Just popping my dinner in the popty ping

I DON'T meet my friends down the pub any more. Which is at least partly because I don't have friends any more.

Aidan Semmens

I DON'T meet my friends down the pub any more. Which is at least partly because I don't have friends any more.

Not ones who live within walking distance, anyway.

These days I have friends who pass me virtual drinks from their desks in Birmingham, England or Birmingham, Alabama, from South Wales or New South Wales. And no worries about whose round it might be.

I have friends on every continent except Antarctica - many, maybe most, of whom I've never met in person. Of those, there are quite a number I'd love to meet, and maybe some I will one day.

It hasn't yet happened, but there are people in both north and southern Africa that I've met online and may meet some time on their home soil - or mine.

Most Read

It's about 35 years since I last saw my cousin Geoff. For more than 30 we were completely out of touch.

We now exchange messages frequently and find we have a lot in common, though he's lived nearly all his adult life in the States. And is, incidentally, a great deal better paid than I've ever been.

It's almost as long since I set eyes on Cheryl, who was one of my best pals in the sixth form.

We each went our own way after leaving school, as you do. And that would have been that, but for the subsequent invention and rise of the internet.

Now I have every hope of visiting her and her family at some point at their home in France.

The net has indeed changed my life. These days it's pretty much where I live my life.

It's not just a provider of information and entertainment. And it's not just social networking sites. It is virtually my social network.

And yet.

Most of the contacts I've referred to have come through websites based on common interests, not merely “social networking”.

I keep my Facebook account almost exclusively for relatives and friends I know in the real world, not just the online one.

And I don't have much patience for most of the time-wasting that goes on there.

It might amuse me to try and list every book I've read, every film I've seen, every album I own. But what on earth is the point?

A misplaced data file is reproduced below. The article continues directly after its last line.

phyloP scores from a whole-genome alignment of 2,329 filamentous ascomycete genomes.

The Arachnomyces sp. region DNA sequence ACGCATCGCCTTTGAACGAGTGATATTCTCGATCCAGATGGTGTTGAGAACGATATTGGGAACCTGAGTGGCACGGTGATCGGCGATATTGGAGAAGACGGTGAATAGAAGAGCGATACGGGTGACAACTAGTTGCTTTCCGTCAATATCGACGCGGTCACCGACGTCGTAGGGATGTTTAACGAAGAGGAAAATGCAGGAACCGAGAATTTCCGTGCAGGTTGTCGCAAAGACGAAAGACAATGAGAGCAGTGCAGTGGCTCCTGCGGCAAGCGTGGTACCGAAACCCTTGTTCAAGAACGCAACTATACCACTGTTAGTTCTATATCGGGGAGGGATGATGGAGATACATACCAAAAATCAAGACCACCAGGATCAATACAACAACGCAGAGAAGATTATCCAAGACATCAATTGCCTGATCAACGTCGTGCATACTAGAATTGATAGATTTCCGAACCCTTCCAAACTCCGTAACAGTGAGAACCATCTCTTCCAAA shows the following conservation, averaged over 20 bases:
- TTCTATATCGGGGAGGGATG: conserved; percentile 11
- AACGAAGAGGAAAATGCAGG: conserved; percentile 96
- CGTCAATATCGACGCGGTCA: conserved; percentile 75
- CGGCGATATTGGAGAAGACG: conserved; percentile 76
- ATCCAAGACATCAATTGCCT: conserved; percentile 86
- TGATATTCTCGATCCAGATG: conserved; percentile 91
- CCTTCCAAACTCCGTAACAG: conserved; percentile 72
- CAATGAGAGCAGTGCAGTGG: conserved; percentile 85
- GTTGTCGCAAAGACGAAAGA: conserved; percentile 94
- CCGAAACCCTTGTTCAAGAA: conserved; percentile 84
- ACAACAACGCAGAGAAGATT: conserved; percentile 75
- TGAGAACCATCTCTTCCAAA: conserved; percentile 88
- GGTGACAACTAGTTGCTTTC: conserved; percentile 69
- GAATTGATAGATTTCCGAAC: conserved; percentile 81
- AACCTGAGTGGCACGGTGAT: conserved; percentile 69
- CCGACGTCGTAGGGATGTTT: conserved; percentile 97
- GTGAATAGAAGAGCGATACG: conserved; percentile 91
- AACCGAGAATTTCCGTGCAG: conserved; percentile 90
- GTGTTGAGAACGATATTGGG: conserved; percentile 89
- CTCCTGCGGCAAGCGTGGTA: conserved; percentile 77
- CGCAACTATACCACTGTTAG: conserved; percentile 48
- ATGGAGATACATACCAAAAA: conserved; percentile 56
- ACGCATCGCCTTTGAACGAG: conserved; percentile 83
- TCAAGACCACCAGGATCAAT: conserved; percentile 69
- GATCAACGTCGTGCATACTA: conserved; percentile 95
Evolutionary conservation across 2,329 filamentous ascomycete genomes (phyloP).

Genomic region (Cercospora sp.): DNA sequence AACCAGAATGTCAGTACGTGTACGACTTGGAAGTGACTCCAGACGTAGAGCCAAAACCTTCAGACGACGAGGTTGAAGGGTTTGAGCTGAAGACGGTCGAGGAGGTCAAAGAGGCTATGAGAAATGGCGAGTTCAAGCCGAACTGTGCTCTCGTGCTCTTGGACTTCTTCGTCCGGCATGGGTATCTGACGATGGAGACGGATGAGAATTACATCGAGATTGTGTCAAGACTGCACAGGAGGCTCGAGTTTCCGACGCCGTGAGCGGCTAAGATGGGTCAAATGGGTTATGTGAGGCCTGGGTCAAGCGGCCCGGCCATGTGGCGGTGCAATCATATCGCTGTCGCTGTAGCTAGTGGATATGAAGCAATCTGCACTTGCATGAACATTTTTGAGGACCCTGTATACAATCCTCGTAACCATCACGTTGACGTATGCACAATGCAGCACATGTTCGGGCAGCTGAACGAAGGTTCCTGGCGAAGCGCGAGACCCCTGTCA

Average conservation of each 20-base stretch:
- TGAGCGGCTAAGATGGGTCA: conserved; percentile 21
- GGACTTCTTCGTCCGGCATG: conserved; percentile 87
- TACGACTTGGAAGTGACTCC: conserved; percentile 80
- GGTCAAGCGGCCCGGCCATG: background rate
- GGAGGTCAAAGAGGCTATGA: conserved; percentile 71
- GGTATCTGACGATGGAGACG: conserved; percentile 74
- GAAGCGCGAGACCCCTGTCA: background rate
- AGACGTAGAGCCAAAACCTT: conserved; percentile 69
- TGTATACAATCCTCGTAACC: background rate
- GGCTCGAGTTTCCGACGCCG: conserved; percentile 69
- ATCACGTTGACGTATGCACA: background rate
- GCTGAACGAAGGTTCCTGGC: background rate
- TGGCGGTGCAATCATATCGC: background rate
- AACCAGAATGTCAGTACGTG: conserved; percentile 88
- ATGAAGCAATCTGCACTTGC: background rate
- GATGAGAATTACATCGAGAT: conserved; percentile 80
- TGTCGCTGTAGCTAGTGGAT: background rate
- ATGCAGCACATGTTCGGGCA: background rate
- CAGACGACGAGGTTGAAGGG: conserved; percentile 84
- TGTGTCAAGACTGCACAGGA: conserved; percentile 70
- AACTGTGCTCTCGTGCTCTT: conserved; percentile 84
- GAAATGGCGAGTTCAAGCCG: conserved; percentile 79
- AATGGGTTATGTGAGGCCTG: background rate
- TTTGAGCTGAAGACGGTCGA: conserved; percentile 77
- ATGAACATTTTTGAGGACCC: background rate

I never read anyone else's list, so why should they care about mine?

The virtual “gifts” that are passed around in Facebook world are an inane waste of time.

Though I suppose they take up less space, are cheaper to transport and waste less material than trinkets and souvenirs in the real world. And in the case of the virtual drinks, get you less drunk.

It does please me to share chit-chat and nostalgia with a couple of long-ago friends long since resident Down Under. Both of whom I'd lost all contact with many years since and would probably never have heard of (or from) again had they and I not fallen victim to the Facebook phenomenon.

But quite what benefit I or anyone get from my niece's daily reports on the accuracy or otherwise of her horoscope, I'm not sure.

I can't think why I should bother taking part in quizzes that promise to reveal what Simpsons character I am. I already know I'm not a Simpsons character at all.

I am no fan of the impulse - born of, or at least encouraged by, Twitter - to interpret other people's browsing with pointless, baffling, out-of-context remarks.

Though I have to admit I was entertained by the observation made by another cousin of mine: “Did you know that the Welsh for a microwave oven is 'popty ping'?”

No I didn't, but I'm glad I do now.

But why should I care what all my friends are reading, drinking, eating or thinking at any moment? And as for those people who have to tell everyone every time they put the kettle on…

One respected writer I know has nothing to say most of the time and insists on saying it at length. To every one of his 1,600-plus “friends” (in the real world, can anyone really have so many?).

But if Facebook is like a children's playground a lot of the time, it also has one of the playground's advantages.

It's easier to make friends there than in the adult world.

And easier to get rid of them too. I am no longer among the 1,600.

ONE old friend I haven't seen for decades was driving through France, where she now lives, the day Michael Jackson's death was reported.

As she drove through a series of short tunnels the reception on her radio came and went. Various phrases coming out of the ether got chopped up and muddled - with the result that she arrived home convinced Jacko had committed suicide by leaping from the top of the Eiffel Tower.

Now why does that seem a more colourful version of events than the grim reality? Yet at the same time no more surreal.